A beam engine is a type of steam engine where a pivoted overhead beam is used to apply the force from a vertical piston to a vertical connecting rod. This configuration, with the engine directly driving a pump, was first used by Thomas Newcomen around 1705 to remove water from mines in Cornwall. The efficiency of the engines was improved by engineers including James Watt, who added a separate condenser; Jonathan Hornblower and Arthur Woolf, who compounded the cylinders; and William McNaught, who devised a method of compounding an existing engine. Beam engines were first used to pump water out of mines or into canals, but could be used to pump water to supplement the flow for a waterwheel powering a mill.
In a reciprocating engine, the dead centre is the position of a piston in which it is either farthest from, or nearest to, the crankshaft. The former is known as top dead centre (TDC) while the latter is known as bottom dead centre (BDC).
Daniel French (1770–1853), a "Yankee" inventor, was born in Berlin, Connecticut. From an early age French strove to become a "mechanician," an artisan trained in the theory of mechanics and skilled in the working of metals at increasing levels of precision. His friend Oliver Evans, an accomplished engineer, described French as an "original and ingenious inventor." French's most significant invention was the horizontally mounted, high-pressure, non-condensing, directly connected steam engine for mills, boats, etc. French was awarded a patent for his steam engine in 1809. This type of engine became standard on the western steamboat.
A marine steam engine is a steam engine that is used to power a ship or boat. This article deals mainly with marine steam engines of the reciprocating type, which were in use from the inception of the steamboat in the early 19th century to their last years of large-scale manufacture during World War II. Reciprocating steam engines were progressively replaced in marine applications during the 20th century by steam turbines and marine diesel engines.
A blowing engine is a large stationary steam engine or internal combustion engine directly coupled to air pumping cylinders. They deliver a very large quantity of air at a pressure lower than an air compressor, but greater than a centrifugal fan.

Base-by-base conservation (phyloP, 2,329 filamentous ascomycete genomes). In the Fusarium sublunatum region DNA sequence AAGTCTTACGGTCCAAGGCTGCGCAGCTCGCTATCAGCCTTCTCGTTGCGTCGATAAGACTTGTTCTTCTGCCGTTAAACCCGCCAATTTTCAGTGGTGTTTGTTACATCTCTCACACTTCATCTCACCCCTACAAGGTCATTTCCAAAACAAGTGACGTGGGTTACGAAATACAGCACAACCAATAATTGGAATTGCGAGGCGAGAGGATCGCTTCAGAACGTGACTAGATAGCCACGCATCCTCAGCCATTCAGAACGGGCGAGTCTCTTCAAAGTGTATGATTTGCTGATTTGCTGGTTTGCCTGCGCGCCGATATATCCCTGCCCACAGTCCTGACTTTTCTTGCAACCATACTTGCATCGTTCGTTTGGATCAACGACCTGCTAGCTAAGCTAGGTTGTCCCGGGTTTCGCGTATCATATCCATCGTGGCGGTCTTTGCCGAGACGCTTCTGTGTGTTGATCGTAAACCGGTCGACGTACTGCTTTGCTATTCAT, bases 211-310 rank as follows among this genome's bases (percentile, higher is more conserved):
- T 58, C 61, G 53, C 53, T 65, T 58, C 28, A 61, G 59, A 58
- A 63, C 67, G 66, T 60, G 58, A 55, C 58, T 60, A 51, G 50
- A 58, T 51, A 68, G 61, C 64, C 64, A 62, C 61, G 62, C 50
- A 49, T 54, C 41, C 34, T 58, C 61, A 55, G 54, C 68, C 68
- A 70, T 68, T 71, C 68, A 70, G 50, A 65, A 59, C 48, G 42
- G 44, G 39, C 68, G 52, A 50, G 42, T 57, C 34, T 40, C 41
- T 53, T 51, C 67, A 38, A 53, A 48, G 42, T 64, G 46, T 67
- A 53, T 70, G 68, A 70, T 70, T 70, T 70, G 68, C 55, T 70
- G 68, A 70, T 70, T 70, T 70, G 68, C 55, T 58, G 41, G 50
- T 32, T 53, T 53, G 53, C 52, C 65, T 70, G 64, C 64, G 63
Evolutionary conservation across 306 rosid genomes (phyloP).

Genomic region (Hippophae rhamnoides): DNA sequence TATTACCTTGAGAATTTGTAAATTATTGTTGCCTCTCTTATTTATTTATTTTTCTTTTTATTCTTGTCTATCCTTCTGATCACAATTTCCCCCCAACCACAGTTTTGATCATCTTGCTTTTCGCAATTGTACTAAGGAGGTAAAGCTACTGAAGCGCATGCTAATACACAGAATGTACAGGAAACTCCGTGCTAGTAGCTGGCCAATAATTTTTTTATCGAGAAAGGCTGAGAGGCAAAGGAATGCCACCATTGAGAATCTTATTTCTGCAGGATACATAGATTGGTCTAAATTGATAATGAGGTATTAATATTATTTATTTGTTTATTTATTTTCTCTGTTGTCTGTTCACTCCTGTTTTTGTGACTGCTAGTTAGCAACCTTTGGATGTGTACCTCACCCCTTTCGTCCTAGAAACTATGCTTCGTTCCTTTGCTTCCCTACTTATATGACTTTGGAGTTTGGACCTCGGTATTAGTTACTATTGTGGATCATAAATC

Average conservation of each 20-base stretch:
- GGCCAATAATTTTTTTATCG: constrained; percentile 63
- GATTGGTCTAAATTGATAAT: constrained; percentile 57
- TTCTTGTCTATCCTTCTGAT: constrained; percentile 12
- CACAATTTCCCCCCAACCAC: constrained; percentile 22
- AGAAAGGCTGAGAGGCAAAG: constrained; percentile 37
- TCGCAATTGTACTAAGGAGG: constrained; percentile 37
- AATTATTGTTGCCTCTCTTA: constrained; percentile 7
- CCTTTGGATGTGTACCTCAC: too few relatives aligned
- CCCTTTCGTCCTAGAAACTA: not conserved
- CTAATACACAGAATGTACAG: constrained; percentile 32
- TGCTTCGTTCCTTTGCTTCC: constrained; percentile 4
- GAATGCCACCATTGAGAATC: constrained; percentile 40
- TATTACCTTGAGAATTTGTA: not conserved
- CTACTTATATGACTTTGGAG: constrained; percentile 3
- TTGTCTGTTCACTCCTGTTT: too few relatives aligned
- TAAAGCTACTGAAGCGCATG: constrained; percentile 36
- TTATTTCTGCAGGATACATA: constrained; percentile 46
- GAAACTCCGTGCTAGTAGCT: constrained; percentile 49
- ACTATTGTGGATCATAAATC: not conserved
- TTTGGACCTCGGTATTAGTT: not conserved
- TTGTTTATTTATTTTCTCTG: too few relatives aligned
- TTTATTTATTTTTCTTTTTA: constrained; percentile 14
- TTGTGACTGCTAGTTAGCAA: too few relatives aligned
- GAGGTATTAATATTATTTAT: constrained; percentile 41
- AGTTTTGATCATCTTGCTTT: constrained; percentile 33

An oscillating cylinder steam engine is a simple steam-engine design that requires no valve gear. Instead the cylinder rocks, or oscillates, as the crank moves the piston, pivoting in the mounting trunnion so that ports in the cylinder line up with ports in a fixed port face alternately to direct steam into or out of the cylinder.
Grasshopper beam engines are beam engines that are pivoted at one end, rather than in the centre.
A house-built engine is a stationary steam engine that is built into an engine house, such that it uses the masonry of the engine house as an integral part of the support of the engine.
A return connecting rod, return piston rod or double piston rod engine or back-acting engine is a particular layout for a steam engine.
High-speed steam engines were one of the final developments of the stationary steam engine. They ran at a high speed, of several hundred rpm, which was needed by tasks such as electricity generation.
A steeple compound engine is a form of tandem compound steam engine that is constructed as an inverted vertical engine. Because of their great height, they became known as "steeple" engines.
The Willans engine or central valve engine was a high-speed stationary steam engine used mainly for electricity generation around the start of the 20th century.
Stuart Turner Ltd is a British engineering company, based in Henley-on-Thames, Oxfordshire, England, founded by engineer Sidney Marmaduke Stuart Turner in 1906.